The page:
Facebook Working With Comcast To Scuttle California Broadband Privacy Protections

from the watch-what-we-do,-not-what-we-say dept

Last year you might recall that the GOP and Trump administration rushed to not only kill net neutrality at ISP lobbyist behest, but also some pretty basic but important consumer privacy rules. The protections, which would have taken effect in March of 2017, simply required that ISPs be transparent about what personal data is collected and sold, while mandating that ISPs provide consumers with the ability to opt of said collection. But because informed and empowered consumers damper ad revenues, ISPs moved quickly to have the rules scuttled with the help of cash-compromised lawmakers.

When California lawmakers stepped in to then try and pass their own copy of those rules, ISPs worked in concert with Google and Facebook to scuttle those rules as well. As the EFF documented at the time, Google, Facebook, AT&T, Verizon and Comcast all collectively and repeatedly lied to state lawmakers, claiming the planned rules would harm children, increase internet popups, and somehow “embolden extremism” on the internet. The misleading lobbying effort was successful, and the proposal was quietly scuttled without too much fanfare in the tech press.

Obviously this behavior has some broader implications in the wake of the Cambridge Analytica scandal. Especially given Facebook’s insistence this week that it’s open to being regulated on privacy, and is “outraged” by “deception” as it tries (poorly) to mount a sensible PR response to the entire kerfuffle:

But last year’s joint ISP and Silicon Valley assault on consumer privacy protections wasn’t a one off.

California privacy advocates are again pushing a new privacy proposal, this time dubbed the California Consumer Privacy Act of 2018. Much like last year’s effort the bill would require that companies be fully transparent about what data is being collected and sold (and to who), as well as mandating mandatory opt-out tools. And this proposal goes further than the FCC’s discarded rules, in that it would ban ISPs from trying to charge consumers more for privacy, something that has already been implemented by AT&T (temporarily suspended as it chases merger approval) and considered by Comcast.

But privacy groups note that Facebook and Google are again working with major ISPs to kill the proposal, collectively funneling $1 million into a PAC custom built for that purpose:

Privacy advocates at Californians for Consumer Privacy also wrote a letter to Facebook this week expressing their lack of amusement at the effort in the wake of the Cambridge scandal:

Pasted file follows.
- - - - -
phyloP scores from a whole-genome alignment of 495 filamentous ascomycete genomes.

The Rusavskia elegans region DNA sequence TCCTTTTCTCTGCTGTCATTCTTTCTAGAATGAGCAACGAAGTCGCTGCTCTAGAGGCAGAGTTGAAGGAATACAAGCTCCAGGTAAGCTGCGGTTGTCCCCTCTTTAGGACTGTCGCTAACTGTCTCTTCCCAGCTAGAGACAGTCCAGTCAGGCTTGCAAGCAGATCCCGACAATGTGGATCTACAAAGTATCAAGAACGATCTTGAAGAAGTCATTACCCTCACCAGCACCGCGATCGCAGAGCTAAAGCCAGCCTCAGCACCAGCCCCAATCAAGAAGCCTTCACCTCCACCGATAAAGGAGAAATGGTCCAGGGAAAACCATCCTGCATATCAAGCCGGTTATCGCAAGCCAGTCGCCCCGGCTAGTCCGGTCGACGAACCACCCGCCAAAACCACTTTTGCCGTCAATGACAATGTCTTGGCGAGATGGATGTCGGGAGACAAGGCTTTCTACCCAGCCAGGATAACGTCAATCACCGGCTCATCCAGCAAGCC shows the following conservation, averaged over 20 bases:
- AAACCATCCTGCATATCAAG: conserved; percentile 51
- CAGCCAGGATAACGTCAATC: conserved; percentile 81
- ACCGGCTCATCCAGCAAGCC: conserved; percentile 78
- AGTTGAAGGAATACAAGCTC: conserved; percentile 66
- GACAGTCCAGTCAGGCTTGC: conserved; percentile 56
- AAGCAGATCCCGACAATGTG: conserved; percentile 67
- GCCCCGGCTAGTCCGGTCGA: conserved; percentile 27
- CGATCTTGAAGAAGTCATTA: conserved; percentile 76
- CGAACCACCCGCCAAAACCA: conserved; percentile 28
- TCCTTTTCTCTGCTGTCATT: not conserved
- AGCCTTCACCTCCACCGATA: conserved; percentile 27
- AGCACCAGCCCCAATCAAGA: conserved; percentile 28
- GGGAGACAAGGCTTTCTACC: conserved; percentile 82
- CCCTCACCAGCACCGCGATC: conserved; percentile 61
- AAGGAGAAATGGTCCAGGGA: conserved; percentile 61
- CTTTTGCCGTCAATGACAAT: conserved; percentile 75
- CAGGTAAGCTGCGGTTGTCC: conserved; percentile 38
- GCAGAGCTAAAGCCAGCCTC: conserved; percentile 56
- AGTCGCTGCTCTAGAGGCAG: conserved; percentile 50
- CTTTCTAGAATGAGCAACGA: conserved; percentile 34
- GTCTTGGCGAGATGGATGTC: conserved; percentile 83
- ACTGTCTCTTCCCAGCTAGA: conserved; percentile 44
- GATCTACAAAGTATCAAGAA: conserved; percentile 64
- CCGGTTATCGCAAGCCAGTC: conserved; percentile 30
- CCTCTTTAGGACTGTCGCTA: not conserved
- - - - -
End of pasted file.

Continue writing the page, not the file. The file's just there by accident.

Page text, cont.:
“Something?s not adding up here,? Mactaggart writes. ?It is time to be honest with Facebook users and shareholders about what information was collected, sold or breached in the Cambridge Analytica debacle; and to come clean about the true basis for your opposition to the California Consumer Privacy Act of 2018.”

As we recently noted, however bad Facebook’s mistakes have been on the privacy front, they’re just a faint shadow of the anti-consumer behavior we’ve seen from the telecom sector on this front, suggesting that a disregard for privacy is a cross-industry norm, not an exemption. That said, while Google and Facebook love to portray themselves as the same kind of consumer allies they were a decade ago, their refusal to seriously protect net neutrality — and their eagerness to work with loathed companies like Comcast to undermine consumer privacy — consistently paints a decidedly different picture.

Filed Under: , , , ,
Companies: at&t, cambridge analytica, comcast, facebook, google

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Comments on “Facebook Working With Comcast To Scuttle California Broadband Privacy Protections”

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Anonymous Coward says:

when will it dawn on people that the likes of the ISPS and Facebook are only interested in themselves and will go to any length to maintain their dominance, just like the entertainment industries, are not interested in the people and certainly NOT the rights of the people! as for ‘Zhitterburger’, he’s nothing but a lying fucker who only got where he is through lies and deceit! but like all the wealthy people, in the USA in particular, he will throw money at members of Congress and they will fall over themselves to grab it, in return, letting him and his ilk off the hook!

Anonymous Coward says:

Re: Re:

uh… it DID dawn on them.

Why do you think people are asking for regulation?
Sure, it is not going to work, but it does at least dawn on them. There is a passage in the Declaration of independence that explains people to a mutha fuckin teee!

“…and accordingly all experience hath shewn that mankind are more disposed to suffer, while evils are sufferable than to right themselves by abolishing the forms to which they are accustomed.”

Read it, read it fifty fucking times until it sinks in.

People would rather live under tyranny if that tyranny is easier to live under than to have liberty or to fight for that liberty.

Anonymous Coward says:

…which makes your recent post look really fucking stupid, Karl.

“If You’re Pissed About Facebook’s Privacy Abuses, You Should Be Four Times As Angry At The Broadband Industry”


Wendy Cockcroft (user link) says:

Re: Re:

If that were true his points would not have been consistent, but they are. As he stated before, the ISPs are even worse than Facebook et al because they’ve been working closely with the government to provide our data to them.

This is something I’ve been aware of for some time. How come you’re so late? Meanwhile, though it’s true that FB et al have been playing fast and loose with our data they’ve not been quite as bad as the ISPs.

That doesn’t make any of it okay.

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